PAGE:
These days, a lot of college and professional athletes “brand” their personalities by how they carry themselves while competing and what they present on social media. Some athletes are known for being low key and reserved, others are more flamboyant, while still others portray themselves as controversial. Often, as a result of how athletes craft their personalities on the field and through the media, they become known to the public through a specific lens, for better or for worse.
Young athletes have many of the same opportunities to cultivate their personalities through sports, albeit on a much smaller stage when compared to elite-level athletes who often have tens — if not hundreds of thousands of followers on Twitter. Still, even if a young athlete only has a small following, there are countless opportunities to “brand” the better, more desirable qualities of the individual. Why is this important? Because you never know who might be looking at your profile, including college coaches, potential employers, and many other people of influence.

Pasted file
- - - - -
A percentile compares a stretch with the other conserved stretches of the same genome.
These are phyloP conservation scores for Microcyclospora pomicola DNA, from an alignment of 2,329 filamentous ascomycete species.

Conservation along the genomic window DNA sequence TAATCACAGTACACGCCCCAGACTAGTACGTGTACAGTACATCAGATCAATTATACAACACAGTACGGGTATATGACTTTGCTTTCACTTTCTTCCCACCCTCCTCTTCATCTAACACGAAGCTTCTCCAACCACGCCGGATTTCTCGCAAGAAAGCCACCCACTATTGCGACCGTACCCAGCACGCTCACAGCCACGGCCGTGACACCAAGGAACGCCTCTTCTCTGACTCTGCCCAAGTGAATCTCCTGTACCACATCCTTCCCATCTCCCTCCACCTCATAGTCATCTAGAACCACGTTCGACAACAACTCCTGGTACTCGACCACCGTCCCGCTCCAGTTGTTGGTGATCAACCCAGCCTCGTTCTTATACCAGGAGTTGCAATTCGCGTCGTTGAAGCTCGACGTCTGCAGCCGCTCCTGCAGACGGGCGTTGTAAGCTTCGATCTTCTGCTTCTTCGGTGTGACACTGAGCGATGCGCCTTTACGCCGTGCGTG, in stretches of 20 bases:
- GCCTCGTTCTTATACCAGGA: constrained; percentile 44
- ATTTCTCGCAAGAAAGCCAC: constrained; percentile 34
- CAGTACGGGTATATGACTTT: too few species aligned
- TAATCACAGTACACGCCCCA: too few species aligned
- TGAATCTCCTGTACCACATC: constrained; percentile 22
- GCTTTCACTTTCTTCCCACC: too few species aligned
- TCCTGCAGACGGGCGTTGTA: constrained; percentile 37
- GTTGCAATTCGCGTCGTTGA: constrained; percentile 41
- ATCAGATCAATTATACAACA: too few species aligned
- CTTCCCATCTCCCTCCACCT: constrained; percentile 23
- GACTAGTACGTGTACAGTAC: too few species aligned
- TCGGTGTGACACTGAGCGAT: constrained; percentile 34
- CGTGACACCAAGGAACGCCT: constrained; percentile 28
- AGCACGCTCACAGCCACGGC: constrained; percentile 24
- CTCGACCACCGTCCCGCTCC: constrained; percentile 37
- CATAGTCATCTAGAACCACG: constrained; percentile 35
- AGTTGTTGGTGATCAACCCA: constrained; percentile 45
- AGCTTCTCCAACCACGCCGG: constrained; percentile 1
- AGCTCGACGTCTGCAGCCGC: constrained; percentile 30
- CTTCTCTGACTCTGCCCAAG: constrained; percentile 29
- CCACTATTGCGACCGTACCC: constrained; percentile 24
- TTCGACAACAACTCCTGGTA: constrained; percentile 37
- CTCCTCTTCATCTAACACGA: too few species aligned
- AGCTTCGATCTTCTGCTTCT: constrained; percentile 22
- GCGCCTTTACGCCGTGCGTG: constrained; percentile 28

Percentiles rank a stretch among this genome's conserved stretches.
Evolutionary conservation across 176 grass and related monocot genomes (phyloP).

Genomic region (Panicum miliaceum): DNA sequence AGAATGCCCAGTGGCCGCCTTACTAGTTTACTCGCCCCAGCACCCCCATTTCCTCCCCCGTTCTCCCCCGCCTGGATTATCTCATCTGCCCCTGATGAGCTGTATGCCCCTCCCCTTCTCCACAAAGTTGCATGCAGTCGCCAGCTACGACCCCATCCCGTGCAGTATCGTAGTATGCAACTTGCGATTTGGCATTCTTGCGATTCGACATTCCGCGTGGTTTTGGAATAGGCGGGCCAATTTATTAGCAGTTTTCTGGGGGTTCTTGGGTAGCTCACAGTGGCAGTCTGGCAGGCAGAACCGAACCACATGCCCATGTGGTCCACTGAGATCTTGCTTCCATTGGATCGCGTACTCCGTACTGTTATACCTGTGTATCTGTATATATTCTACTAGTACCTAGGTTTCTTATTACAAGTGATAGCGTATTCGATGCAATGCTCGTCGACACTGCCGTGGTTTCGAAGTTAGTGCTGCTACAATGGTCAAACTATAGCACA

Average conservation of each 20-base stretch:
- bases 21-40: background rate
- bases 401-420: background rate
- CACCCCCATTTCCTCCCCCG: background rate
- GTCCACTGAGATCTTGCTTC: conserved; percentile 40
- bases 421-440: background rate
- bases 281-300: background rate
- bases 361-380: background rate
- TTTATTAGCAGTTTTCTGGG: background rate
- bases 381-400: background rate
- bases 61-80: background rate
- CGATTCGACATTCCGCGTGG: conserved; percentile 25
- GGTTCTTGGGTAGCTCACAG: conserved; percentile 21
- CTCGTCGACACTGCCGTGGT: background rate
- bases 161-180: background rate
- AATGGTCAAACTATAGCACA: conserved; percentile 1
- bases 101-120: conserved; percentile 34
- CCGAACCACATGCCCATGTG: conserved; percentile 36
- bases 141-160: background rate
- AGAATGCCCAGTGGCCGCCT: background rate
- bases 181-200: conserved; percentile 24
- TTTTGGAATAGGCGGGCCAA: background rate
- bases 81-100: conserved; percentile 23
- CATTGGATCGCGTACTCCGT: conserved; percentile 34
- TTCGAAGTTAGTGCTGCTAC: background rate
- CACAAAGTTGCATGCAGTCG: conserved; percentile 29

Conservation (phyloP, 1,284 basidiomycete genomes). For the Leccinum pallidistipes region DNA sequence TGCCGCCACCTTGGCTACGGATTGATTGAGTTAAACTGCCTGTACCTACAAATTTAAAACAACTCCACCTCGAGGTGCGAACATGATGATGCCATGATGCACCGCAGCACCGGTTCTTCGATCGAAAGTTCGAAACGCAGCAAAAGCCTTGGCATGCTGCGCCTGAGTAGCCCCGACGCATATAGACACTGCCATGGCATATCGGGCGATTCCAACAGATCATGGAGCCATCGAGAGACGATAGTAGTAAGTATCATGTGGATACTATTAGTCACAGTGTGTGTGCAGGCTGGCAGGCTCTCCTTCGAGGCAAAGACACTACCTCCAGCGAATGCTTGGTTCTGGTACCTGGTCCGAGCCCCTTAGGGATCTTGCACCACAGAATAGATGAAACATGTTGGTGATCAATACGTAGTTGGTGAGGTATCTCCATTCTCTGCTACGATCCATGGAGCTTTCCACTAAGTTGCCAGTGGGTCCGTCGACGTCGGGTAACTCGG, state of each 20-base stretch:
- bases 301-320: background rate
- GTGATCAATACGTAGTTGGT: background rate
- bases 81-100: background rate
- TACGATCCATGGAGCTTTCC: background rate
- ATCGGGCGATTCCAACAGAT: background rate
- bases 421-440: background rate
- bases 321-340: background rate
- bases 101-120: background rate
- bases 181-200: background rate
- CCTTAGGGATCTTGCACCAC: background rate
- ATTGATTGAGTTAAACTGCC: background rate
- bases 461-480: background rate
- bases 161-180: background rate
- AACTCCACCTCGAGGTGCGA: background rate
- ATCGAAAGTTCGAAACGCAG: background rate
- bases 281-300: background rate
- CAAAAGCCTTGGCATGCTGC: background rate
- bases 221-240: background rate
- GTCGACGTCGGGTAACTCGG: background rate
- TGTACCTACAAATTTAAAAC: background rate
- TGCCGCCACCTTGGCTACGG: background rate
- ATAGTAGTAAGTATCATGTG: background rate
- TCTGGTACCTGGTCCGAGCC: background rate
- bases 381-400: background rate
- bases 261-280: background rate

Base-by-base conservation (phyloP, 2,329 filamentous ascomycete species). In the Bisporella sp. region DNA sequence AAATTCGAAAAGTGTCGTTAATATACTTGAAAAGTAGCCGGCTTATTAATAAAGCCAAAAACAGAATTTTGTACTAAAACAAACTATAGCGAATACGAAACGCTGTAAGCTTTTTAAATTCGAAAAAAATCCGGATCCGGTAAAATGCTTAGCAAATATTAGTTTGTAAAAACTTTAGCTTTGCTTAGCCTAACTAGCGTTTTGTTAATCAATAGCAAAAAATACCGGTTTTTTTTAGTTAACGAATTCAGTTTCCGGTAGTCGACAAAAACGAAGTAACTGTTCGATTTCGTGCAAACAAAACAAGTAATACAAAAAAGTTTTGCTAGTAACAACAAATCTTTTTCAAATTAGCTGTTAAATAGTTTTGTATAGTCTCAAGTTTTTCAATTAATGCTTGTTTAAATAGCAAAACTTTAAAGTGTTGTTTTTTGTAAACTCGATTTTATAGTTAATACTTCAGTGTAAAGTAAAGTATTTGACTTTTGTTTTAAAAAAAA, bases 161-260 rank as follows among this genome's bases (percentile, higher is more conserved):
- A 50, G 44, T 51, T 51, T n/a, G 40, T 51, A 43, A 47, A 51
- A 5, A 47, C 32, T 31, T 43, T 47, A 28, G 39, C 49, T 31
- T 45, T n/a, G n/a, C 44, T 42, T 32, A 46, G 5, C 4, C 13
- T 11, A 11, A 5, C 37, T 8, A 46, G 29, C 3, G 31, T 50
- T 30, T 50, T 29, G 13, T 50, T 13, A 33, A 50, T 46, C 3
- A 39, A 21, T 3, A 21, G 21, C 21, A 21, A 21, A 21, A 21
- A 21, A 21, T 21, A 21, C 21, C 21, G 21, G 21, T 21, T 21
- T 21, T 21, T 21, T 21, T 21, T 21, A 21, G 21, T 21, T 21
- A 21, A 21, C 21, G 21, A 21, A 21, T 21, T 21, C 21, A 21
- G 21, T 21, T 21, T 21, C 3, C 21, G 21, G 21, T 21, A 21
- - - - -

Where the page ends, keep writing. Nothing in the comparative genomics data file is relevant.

A few things kids should think about when developing their personality and brand include:
- On-field behaviors. How you carry yourself on the field tells a lot about your character. Athletes who call a lot of attention to themselves are often seen as self-centered, non-team players only concerned with their own success. Conversely, athletes who prioritize team first, respect opponents, and treat officials with appreciation present themselves as responsible, classy individuals.
- Negative social media posts. Language, images, videos, and every other means of communicating through social media needs to be examined and scrutinized regularly. If something looks or sounds like it might be offensive to people, it’s probably best not to post it.
- Positive social media posts. Yes, young athletes can make the choice to brand themselves in healthy, positive ways! Help kids show their better human qualities, including acts of kindness, humility, and various leadership roles they have experienced.
Since information on the internet often lives indefinitely, it is vitally important for kids to get it right when it comes to the way they play and what they post on the web. Fans often unknowingly video games and post clips to the web, so be sure to play fair and always display sportsmanship — and double- and triple-check what is posted online to make sure it conveys appropriate language and images.
Check out our increasing sport performance video library here!